“Time is like another character in this work. How much can you control who you become?”
Alessandra Sanguinetti turned her lens on Guillermina, then 10, and Belinda, then nine, in 1999. She had, at first, dismissed the cousins, focusing instead upon the domesticated animals populating their grandfather’s rural Argentinian farm. But, losing connection to this project (which became On the Sixth Day) as it neared its end, Sanguinetti decided to chronicle Guillermina and Belinda as they entered adolescence. She condensed her initial documentation into The Adventures of Guille and Belinda and the Enigmatic Meaning of their Dreams(2003): a rich publication revealing their lives, full of fantasy; ever so slowly encumbered by age. She did not, however, stop there; Sanguinetti continued, and the sequel, The Illusion of an Everlasting Summer, published by Mack this year, charts the cousins’ next chapter: the advent of adulthood replete with men, children, and the responsibilities of getting older.
However, together the books also delve into something deeper, a universal concern divorced from their immediate subject: the passage of time. “Time and what it does to you,” as Sanguinetti puts it. “Time is like another character in this work. How much can you control who you become?” And, in TheIllusion of an Everlasting Summer, time reveals Guillermina and Belinda to be the women they envisioned they would become – for better or for worse.
While working on TheEnigmatic Meaning of their Dreams, Sanguinetti, Guillermina and Belinda would often pretend to be on TV; the cousins would interview one another, and Sanguinetti also chipped in. “They must have been 10 or 11 then, and I remember asking Belinda and Guillermina how they imagined themselves in 20 years,” says Sanguinetti. Belinda envisioned living in the countryside, married, with orphaned animals, while Guillermina pictured becoming a geography teacher. “Guille has always been afraid of being alone,” continues Sanguinetti, “and to a certain extent she has made that prophecy come true.” In TheIllusion of an Everlasting Summer, we observe as Belinda becomes a mother at 16 and Guillermina follows soon after. However, while Belinda’s husband remains firmly in the picture, Guillermina is alone, committed to her job as an elementary school teacher.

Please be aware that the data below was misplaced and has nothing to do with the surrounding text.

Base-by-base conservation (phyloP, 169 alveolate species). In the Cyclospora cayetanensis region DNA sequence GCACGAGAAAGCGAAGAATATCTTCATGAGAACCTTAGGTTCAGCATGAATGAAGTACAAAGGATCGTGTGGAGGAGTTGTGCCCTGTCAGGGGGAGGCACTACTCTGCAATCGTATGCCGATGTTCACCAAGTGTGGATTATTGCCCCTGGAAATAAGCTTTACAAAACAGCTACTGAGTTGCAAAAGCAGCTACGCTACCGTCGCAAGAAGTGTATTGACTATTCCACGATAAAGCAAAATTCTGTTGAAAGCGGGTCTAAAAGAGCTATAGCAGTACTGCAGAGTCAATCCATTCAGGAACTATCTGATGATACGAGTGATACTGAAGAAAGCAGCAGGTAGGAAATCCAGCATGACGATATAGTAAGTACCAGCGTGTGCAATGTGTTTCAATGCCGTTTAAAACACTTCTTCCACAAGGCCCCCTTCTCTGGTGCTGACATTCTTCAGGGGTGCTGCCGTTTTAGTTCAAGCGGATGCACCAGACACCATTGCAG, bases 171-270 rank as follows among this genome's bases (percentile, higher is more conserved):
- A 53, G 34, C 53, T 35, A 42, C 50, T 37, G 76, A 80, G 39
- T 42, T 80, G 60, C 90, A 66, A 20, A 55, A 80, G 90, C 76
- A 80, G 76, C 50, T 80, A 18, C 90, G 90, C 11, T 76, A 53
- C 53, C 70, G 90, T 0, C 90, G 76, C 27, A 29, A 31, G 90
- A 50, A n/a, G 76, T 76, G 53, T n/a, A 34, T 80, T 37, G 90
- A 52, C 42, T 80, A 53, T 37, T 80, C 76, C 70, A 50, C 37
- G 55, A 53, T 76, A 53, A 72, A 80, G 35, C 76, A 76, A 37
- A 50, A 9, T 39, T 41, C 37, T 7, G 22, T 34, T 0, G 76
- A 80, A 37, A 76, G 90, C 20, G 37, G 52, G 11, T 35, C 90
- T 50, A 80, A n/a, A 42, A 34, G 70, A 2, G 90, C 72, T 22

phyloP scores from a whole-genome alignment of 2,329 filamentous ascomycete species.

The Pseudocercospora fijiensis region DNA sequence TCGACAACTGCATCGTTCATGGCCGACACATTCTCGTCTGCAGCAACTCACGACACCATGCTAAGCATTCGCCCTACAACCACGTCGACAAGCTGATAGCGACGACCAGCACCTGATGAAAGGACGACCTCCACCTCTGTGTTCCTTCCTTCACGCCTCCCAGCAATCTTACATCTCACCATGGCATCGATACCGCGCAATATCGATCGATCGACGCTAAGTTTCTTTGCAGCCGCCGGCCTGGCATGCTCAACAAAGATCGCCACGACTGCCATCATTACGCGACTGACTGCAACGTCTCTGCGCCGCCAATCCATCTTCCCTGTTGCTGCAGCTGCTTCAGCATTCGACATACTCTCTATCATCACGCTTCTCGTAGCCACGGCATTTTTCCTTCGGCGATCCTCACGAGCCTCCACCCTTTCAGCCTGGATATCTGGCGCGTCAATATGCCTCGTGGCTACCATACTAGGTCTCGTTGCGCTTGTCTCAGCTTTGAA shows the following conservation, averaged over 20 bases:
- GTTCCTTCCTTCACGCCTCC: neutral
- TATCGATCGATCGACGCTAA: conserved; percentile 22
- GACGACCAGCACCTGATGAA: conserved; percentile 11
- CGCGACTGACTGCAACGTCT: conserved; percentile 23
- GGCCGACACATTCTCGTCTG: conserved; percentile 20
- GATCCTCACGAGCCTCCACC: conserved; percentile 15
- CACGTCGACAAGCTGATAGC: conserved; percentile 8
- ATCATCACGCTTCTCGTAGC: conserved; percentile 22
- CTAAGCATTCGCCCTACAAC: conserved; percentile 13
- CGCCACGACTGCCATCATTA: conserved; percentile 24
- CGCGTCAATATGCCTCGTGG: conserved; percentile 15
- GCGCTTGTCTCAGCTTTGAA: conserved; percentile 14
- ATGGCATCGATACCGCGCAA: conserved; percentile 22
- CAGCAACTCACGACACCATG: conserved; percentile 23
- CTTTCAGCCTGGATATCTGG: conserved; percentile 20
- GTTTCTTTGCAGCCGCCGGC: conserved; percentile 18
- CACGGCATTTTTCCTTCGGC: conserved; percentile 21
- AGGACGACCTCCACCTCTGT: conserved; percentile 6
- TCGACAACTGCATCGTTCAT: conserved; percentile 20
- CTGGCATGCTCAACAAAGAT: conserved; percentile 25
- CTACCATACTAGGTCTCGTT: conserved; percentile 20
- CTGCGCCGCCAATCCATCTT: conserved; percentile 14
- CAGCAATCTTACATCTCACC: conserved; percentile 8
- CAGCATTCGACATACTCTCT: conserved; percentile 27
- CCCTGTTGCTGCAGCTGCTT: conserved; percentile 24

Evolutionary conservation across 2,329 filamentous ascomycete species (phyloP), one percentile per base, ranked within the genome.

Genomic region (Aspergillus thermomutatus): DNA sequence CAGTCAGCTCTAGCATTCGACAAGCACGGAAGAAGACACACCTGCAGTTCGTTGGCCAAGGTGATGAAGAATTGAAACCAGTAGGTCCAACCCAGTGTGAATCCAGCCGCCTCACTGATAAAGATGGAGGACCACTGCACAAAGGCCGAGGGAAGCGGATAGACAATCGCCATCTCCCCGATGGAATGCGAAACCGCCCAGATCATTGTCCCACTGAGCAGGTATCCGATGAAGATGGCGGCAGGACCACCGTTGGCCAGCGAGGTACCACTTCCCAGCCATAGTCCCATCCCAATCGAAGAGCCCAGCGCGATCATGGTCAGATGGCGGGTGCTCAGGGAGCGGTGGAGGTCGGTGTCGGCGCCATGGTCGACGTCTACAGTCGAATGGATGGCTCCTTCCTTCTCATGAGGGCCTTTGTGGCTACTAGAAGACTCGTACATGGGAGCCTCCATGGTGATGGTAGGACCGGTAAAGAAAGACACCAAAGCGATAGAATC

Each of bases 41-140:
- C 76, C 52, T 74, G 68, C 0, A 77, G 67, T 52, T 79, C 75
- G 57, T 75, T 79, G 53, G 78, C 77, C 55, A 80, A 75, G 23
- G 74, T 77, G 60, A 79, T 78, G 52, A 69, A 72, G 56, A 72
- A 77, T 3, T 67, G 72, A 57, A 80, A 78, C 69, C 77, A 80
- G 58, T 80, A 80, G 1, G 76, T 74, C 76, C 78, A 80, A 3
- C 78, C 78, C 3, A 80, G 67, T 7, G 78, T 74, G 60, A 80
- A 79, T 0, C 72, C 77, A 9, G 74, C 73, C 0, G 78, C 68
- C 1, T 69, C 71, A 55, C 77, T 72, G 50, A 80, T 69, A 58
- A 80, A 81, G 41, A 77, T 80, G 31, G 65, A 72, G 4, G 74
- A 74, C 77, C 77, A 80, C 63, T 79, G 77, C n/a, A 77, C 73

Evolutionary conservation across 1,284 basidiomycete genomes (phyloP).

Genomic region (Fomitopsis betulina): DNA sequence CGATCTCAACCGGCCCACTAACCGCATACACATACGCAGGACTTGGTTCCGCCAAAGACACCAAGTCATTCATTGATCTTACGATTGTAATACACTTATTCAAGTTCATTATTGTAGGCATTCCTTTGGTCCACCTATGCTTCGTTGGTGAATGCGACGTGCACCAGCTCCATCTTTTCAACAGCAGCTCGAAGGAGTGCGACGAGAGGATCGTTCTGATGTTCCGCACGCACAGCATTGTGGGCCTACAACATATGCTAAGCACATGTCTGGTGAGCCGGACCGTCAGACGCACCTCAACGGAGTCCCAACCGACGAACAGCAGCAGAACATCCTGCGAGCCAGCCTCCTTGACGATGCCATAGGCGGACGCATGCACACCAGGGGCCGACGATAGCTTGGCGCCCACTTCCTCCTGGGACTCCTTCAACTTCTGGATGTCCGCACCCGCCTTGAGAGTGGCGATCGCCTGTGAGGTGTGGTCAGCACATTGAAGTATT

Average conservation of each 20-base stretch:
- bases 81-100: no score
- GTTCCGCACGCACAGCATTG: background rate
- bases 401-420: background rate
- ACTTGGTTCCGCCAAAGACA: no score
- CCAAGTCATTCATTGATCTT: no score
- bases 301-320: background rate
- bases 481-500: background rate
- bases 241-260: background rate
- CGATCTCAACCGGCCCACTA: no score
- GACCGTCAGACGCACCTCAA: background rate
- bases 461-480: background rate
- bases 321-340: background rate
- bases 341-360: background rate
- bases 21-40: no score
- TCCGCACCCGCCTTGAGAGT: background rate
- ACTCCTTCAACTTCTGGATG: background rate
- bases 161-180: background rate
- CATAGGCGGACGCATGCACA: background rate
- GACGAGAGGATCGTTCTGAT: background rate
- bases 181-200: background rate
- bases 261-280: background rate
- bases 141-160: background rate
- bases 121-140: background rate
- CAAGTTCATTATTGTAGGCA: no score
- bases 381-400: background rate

Tracing their lives from age 14 to 24, TheIllusion of an Everlasting Summer crystallises a critical juncture in the pair’s development. They change physically – in their appearance, and their style; the way they hold themselves and connect with the camera. But they also change relative to one another. Time has stripped them of the cosseted world they once inhabited – a carefree, make-believe realm shaped by imagination, fantasy and friendship. Fun and games are no longer the focus. Instead, the creeping responsibilities of adulthood take hold. Guillermina and Belinda are increasingly separate; as the book progresses, Sanguinetti rarely captures them together.
The publication takes its name from that widely held desire to turn back time; to regress to a simpler era, whether that be childhood, adolescence or a period of adulthood. “One of the last times I visited with Guillermina we were looking at the picture and she said, ‘I want to return to that age. I want those summers to last forever’,” says Sanguinetti, recalling Guillermina’s longing for her childhood. And yet, TheIllusion of an Everlasting Summer bears witness to those years fading further and further away. Time ticks on, pushing the cousins along an inevitable path; one which every one of us is on.
The Adventures of Guille and Belinda and the Illusion of an Everlasting Summer is published by MACK.
Hannah Abel-Hirsch joined British Journal of Photography in 2017, where she is currently Assistant Editor. Previously, she was an Editorial Assistant at Magnum Photos, and a Studio Assistant for Susan Meiselas and Mary Ellen Mark in New York. Before which, she completed a BA in History of Art at University College London. Her words have also appeared on Magnum Photos, 1000 Words, and in the Royal Academy of Arts magazine.